# Encapsulating Complex Calculation in JavaScript

This is code for performing a calculation that should be repeated with different levels and temperatures. I am concerned about the organization of this code as I feel it may contain too many helper functions and seems a little unnecessarily complicated. Only the getCharge() method needs to be exposed to the browser.

There is sample usage of this code after the initial definition.

var hprVessel = function (level, temp) {
/**
* @params {Number} level - Percentage load for HPR
* @params {Number} temp - temperature of fluid
*/
var liquidCoefficients = [
83.4485407734612,
-0.111449280945489,
0.000100022560084721,
-0.00000206240663899928
];

var vaporCoefficients = [
0.895329190066827,
0.016635773286873,
-0.0000894924196507015,
0.00000206296636296276
];

var vessel = {
// Vessel-specific Params
diameter: 1.9583 * level,
height: 0.2937 * level,
length: 15.9583 * level,

// Calculations
getLiquidVol: function () {
var r = this.diameter/2;
var sectionArea = Math.pow(r, 2) * Math.acos((r - this.height) / r);
var triangleArea = Math.sqrt(Math.pow(r, 2) - Math.pow((r-this.height), 2))*(r-this.height);

return (this.length * sectionArea * triangleArea);
},
getVesselVol: function () {
return (Math.PI * Math.pow(this.diameter, 2) * this.length);
},
getVaporVol: function () {
return (vessel.getVesselVol() - vessel.getLiquidVol());
},
getLiquidCharge: function (temp) {
return (vessel.getLiquidVol() * vessel.calcDensity(liquidCoefficients, temp));
},
getVaporCharge: function (temp) {
return (vessel.getVaporVol() * vessel.calcDensity(vaporCoefficients, temp));
},
chargeHPR: function (temp) {
return (1000 + vessel.getLiquidCharge(temp) + vessel.getVaporCharge(temp));
},

// Helper functions
calcDensity: function (regressionCoefs, temp) {
var liqDensityArray = regressionCoefs.map(function (coef) {
return coef * Math.pow(temp, regressionCoefs.indexOf(coef));
});

return vessel.sum(liqDensityArray);
},
sum: function (arr) {
return arr.reduce( function (prev, current) {
return (prev + current);
}
}
};

return {
getCharge: function() {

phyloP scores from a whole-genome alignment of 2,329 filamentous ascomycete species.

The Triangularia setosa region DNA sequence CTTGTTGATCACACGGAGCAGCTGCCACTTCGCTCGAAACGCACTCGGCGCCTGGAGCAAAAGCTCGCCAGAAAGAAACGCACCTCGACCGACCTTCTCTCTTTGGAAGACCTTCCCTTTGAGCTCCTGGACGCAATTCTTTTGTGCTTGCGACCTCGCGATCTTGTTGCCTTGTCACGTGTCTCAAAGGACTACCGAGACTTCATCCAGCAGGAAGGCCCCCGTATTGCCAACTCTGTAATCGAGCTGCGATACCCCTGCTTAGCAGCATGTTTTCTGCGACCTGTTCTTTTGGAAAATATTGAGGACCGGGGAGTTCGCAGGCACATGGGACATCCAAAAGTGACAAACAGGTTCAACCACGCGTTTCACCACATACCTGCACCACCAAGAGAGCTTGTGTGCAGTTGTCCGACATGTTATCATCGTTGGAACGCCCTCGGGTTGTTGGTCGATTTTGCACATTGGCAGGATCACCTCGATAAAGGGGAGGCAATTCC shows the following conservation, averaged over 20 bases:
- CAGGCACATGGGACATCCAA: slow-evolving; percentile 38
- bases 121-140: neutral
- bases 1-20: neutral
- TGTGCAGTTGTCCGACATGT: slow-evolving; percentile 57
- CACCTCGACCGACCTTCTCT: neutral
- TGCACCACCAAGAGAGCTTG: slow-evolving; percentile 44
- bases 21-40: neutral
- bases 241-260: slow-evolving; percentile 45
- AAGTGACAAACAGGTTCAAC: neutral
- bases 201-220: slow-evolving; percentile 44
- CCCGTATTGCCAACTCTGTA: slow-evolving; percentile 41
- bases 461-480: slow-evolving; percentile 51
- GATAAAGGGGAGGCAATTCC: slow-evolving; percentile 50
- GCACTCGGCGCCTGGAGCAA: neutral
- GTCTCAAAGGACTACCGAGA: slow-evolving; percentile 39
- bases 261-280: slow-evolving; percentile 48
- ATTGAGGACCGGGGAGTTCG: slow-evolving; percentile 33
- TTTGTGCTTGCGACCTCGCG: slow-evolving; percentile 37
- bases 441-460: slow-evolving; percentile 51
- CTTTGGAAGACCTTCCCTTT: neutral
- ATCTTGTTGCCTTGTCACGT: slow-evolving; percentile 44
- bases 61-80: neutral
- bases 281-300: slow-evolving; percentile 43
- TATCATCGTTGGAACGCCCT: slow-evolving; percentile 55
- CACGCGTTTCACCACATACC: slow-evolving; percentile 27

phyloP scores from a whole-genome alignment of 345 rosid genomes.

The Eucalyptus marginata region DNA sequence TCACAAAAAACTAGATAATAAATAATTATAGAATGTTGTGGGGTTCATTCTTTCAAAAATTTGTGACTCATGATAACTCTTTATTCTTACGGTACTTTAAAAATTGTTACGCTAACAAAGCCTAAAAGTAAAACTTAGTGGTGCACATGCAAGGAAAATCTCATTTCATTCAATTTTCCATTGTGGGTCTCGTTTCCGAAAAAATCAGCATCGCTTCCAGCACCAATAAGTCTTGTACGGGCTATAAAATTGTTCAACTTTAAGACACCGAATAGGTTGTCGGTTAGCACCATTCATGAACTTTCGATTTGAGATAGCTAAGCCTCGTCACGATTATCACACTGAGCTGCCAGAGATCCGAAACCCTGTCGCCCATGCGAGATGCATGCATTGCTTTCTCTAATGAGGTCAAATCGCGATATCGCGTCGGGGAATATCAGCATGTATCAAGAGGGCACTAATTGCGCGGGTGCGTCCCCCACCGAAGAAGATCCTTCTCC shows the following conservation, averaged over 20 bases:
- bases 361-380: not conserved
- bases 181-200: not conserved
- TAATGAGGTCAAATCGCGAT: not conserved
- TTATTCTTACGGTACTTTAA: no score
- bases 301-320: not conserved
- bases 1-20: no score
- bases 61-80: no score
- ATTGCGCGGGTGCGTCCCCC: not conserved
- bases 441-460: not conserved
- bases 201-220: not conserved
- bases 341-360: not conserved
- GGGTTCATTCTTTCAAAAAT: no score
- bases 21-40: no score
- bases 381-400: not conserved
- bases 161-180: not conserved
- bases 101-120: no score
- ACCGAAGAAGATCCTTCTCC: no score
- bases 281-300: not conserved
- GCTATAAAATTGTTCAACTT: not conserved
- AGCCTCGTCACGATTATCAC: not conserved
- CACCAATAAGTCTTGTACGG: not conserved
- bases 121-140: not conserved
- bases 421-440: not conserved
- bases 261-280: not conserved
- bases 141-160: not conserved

return vessel.chargeHPR(temp);
}
};
}

var vessel = hprVessel(1, -30);
var result = vessel.getCharge();


diameter: 1.9583 * level,
height: 0.2937 * level,
length: 15.9583 * level,


It might be wise to actually put these numbers in a constant and naming them appropriately. That way, in the long run, you won't forget what these values are.

return (/* stuff */);


I notice you also use parens in your returns. Unless they're a personal preference, they're actually optional (What do you think this is? PHP? :P)

Now this code appears to benefit more using prototypal inheritance rather than a factory pattern. That's because every time you call hprVessel, it builds an object of functions. With prototypal inheritance, your instance will only hold instance properties, aka "vessel-specific data". The functions will be shared across your vessel instances via the prototype.

Here's a short example:

function HPRVessel(level, temp){

// Instance data, aka vessel-specific data
this.temp = temp;
this.level = level;
this.diameter = HPRVessel.SOME_CONSTANT * level,
this.height = HPRVessel.ANOTHER_COSNTANT * level,
this.length = HPRVessel.YET_ANOTHER_CONSTANT * level,

}

// pseudo-static properties
// Here we append general HPRVessel constants
HPRVessel.liquidCoefficients = [
83.4485407734612,
-0.111449280945489,
0.000100022560084721,
-0.00000206240663899928
];

HPRVessel.SOME_CONSTANT = 1.9583
HPRVessel.ANOTHER_COSNTANT = 0.2937
HPRVessel.YET_ANOTHER_CONSTANT = 15.9583

// Here, we define shared stuff. Best practice is to just put methods on it.
HPRVessel.prototype.getCharge = function(){
// Anything on the instance is accessible via this
return this._chargeHPR(this.temp);
};

// Since there's no "private", we use the convention of prefixing _ to tell
// curious people not to call these methods directly
HPRVessel.prototype._chargeHPR= function(){
return (1000 + this._getLiquidCharge(this.temp) + this._getVaporCharge(this.temp));
};

// Usage:
var vessel = new HPRVessel(1, -30);
var result = vessel.getCharge();

• Good suggestions! If I understand prototypes correctly, should my code be more performant if I wrap the methods with a prototype since they will only be declared once across all instances? – aiokos Jan 5 '16 at 0:27
• It goes a little deeper than just sharing methods. Modern browsers do all kinds of Chicken Voodoo Magic with Just In Time compilers. For instance, many browsers will actually create a compiled machine code level class to represent your object in JavaScript getting you near native execution times. Code using function closures is harder to optimize. Admittedly your code won't exhibit a difference in performance unless it is run in a loop over many iterations or in "spammy" events like mousemove. – Greg Burghardt Jan 5 '16 at 3:24
• I am expecting to call this function a large number of times in order to perform operations on a pretty big data set so it definitely helps to optimize. – aiokos Jan 5 '16 at 16:43